NFL doing just fine in the ratings game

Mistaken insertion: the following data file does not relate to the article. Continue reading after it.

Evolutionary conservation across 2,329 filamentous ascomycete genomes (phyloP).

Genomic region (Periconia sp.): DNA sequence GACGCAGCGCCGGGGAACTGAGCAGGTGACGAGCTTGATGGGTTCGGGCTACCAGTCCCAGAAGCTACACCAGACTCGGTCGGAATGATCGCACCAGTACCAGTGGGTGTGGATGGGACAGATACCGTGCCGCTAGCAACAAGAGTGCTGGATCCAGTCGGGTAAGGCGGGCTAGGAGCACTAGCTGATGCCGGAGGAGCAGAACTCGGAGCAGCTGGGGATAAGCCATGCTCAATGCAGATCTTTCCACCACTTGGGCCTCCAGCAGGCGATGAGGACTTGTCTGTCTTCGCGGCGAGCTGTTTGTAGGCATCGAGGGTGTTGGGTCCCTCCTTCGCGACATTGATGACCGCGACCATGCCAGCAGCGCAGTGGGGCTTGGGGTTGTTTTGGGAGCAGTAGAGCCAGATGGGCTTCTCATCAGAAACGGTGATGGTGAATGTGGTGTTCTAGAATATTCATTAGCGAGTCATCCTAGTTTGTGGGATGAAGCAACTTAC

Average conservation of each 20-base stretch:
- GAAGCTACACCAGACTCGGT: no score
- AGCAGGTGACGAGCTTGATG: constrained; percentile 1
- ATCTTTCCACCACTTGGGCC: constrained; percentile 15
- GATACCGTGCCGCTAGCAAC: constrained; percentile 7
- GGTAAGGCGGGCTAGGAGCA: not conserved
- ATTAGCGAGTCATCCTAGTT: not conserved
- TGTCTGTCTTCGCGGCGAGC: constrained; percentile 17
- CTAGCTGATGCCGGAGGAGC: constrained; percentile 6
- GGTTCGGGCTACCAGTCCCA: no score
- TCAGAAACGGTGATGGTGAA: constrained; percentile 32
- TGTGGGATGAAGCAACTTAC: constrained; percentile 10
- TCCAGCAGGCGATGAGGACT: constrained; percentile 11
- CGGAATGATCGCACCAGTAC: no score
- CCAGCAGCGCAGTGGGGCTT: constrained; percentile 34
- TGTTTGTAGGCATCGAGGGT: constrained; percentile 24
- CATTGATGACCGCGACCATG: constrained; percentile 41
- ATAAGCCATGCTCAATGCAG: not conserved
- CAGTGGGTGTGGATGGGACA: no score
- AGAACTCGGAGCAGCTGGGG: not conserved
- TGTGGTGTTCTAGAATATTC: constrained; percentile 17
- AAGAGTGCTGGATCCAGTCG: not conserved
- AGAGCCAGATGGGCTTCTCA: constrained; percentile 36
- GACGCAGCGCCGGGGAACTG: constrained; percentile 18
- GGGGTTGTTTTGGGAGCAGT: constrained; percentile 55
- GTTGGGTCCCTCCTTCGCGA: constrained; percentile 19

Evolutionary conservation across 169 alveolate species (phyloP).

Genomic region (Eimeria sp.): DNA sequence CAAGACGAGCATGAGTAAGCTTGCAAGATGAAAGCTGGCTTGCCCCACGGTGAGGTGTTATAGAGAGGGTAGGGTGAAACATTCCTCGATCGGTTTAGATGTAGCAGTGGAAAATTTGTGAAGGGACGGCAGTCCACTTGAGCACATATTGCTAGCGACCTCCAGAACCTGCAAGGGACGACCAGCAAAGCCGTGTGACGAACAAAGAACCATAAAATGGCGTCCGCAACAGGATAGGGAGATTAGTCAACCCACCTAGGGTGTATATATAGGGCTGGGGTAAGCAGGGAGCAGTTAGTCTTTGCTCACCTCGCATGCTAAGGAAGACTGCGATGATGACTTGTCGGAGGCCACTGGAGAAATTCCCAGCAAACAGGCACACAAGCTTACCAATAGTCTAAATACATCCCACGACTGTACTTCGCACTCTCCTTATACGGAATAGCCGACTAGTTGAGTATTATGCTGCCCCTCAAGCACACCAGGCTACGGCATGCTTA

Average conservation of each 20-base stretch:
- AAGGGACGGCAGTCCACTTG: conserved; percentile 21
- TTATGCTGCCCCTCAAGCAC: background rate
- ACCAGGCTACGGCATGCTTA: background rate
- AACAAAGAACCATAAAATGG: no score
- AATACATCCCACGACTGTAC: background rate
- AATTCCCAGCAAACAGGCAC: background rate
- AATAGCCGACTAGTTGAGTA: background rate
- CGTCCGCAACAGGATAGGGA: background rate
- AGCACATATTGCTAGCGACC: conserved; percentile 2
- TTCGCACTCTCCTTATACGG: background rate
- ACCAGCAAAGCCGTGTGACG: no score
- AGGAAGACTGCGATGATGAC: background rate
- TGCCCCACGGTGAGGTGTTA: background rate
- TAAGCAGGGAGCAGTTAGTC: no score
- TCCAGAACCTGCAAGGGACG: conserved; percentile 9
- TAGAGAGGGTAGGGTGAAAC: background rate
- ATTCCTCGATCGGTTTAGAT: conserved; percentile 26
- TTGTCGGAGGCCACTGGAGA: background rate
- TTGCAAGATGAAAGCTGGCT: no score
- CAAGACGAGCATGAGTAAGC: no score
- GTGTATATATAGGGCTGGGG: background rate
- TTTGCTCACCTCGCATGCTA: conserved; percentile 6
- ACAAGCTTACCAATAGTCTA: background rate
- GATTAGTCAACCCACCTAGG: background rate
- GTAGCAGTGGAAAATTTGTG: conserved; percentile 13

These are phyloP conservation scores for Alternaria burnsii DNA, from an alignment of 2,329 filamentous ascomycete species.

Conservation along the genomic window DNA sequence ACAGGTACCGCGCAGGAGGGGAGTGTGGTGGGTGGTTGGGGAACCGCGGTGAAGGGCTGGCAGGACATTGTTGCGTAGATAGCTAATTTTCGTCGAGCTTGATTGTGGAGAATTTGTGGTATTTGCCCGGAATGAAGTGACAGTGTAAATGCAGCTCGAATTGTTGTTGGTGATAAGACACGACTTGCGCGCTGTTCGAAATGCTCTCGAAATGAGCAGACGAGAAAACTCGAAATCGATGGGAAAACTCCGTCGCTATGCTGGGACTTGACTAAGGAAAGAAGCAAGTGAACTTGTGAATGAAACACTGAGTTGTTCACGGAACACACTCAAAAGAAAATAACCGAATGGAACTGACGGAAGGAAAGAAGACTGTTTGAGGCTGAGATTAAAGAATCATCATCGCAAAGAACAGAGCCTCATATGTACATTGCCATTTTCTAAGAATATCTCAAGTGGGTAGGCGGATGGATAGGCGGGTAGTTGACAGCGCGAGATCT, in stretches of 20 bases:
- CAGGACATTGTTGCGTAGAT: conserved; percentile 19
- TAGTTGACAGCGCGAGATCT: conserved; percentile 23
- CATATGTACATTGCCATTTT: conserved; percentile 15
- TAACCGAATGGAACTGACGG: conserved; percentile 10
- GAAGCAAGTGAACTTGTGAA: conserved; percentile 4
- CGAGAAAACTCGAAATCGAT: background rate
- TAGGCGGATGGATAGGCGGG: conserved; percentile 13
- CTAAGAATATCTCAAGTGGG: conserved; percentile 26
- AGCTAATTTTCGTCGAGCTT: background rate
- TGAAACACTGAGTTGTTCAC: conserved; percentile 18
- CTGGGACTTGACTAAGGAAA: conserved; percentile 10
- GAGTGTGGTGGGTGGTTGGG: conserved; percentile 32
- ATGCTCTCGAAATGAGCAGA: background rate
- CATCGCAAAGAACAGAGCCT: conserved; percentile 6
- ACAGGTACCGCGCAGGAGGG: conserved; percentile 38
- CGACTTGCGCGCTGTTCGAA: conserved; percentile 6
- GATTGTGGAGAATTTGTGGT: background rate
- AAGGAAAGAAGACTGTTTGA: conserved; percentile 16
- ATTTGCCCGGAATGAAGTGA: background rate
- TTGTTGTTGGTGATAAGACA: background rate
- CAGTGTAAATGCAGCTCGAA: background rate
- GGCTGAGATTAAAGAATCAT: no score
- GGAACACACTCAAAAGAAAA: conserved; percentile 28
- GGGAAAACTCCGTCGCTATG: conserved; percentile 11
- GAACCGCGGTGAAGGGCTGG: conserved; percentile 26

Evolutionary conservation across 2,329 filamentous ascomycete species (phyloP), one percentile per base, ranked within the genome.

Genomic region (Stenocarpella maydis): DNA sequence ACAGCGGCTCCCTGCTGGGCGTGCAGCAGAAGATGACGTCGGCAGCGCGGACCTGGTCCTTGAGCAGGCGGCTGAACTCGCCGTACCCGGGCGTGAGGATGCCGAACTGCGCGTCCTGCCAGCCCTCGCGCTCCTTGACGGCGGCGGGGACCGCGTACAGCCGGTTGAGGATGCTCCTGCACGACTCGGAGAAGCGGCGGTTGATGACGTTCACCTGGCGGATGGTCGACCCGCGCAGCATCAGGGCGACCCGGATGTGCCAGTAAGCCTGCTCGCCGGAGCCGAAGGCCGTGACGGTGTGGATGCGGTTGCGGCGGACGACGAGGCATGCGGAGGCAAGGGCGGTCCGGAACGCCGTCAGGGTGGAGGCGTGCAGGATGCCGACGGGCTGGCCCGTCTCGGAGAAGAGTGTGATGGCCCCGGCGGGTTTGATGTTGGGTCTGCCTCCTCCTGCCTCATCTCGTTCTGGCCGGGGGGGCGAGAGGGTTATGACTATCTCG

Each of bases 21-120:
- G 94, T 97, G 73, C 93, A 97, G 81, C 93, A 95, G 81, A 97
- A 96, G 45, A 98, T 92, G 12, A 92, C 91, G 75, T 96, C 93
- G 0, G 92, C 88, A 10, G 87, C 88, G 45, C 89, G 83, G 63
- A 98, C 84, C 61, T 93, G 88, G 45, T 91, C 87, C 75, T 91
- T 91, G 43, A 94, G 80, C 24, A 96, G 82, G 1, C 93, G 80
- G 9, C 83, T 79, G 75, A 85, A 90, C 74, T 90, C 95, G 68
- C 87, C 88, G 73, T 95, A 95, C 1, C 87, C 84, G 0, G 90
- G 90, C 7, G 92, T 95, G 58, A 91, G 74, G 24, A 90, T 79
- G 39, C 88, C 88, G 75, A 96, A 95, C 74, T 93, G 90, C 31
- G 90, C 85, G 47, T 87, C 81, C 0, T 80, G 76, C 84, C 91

The numbers don’t lie. Remember that the next time President Donald Trump or one of his minions do. NFL ratings are not tanking in response to the player protests. In fact, they’ve had little, if any, effect, according to a new USA TODAY analysis of “Sunday Night Football” viewership last season. Less than a percentage point decline in markets where Trump won big in 2016, the same as markets where neither he nor Hillary Clinton had a significant advantage. Even more telling is that in markets where the local team was good — say, Pittsburgh or New Orleans — ratings were higher. In markets where the local team was bad — pointing at you, Phoenix and Indianapolis — ratings were lower. In other words, it’s football that drives NFL ratings, not faux outrage. And you can be sure there will be more of that outrage coming the NFL’s way now that Judge Brett Kavanaugh is on the Supreme Court and Trump needs something else to excite the base for the midterm elections. White fear and resentment have been at the core of Trump’s presidency. This notion that white people — white men in particular — are losing their rightful place of privilege in society, and they will have to treat women and people of color if not with decency and respect, then at least equally. The NFL player protests have been his perfect foil. In Trump’s view, the protests aren’t an effort to call attention to the racism that continues to undercut our judicial, educational and economic systems. No, these are black men who didn’t know their place — “sons of (expletives),” he’s called them — and were disrespecting the flag, the military, mom and apple pie in the process. Knowing it riles up Trump’s base. He even sent Vice President Mike Pence to Indianapolis last season so he could walk out in a huff, a stunt that cost taxpayers at least $325,000. Trump has crowed about declining ratings and predicted the protests would be the NFL’s demise. Only that hasn’t been the case. Yes, NFL ratings have seen a decline, as has pretty much everything else on television. Cord cutting has changed the way a good portion of Americans, particularly those under 30, watch television, and that’s reflected in the ratings. But the NFL is still king. NFL games accounted for the three most-watched telecasts in 2017 and six of the top 10. “Sunday Night Football” was the mostwatched series of 2017. Even at the height of Trump’s bluster, when he was urging NFL owners to fire players who protested and #boycottNFL was trending, the USA TODAY analysis found little correlation in the ratings. NFL ratings dipped slightly from mid-September through late-October last year. But that mirrored the drop during the same period in 2016, regardless of whether a market was in Trump country, Clinton country or lukewarm to both. “It underlines the fact that fans either are coming back or they aren’t going away,” Richard Lapchick, director of The Institute for Diversity and Ethics in Sport, told USA TODAY. “Maybe it didn’t have as big of an impact as (Trump) said he did.” Of course it didn’t. The protests were never about the anthem or the military or the flag. That was a smokescreen to detract from the real message. As that’s become clear, opinions on the protests have shifted. The number of players who protest also has dropped significantly, and the focus now seems to be more on what players are doing off the field and why Colin Kaepernick still doesn’t have a job. There are people who turned off the NFL when Kaepernick began the protest movement in 2016, and some of them haven’t returned. But those numbers were never as substantial as Trump and others tried to claim. The NFL has its flaws, no question. But it remains one of the strongest threads in this country’s fabric, providing us with a small but solid patch of common ground. We might not be able to have a civil discussion about politics, but we can all agree that Patrick Mahomes is amazing and Jon Gruden was an idiot for trading Khalil Mack. The NFL isn’t dying, and its TV ratings aren’t plummeting. Don’t let anyone tell you otherwise. Even the president.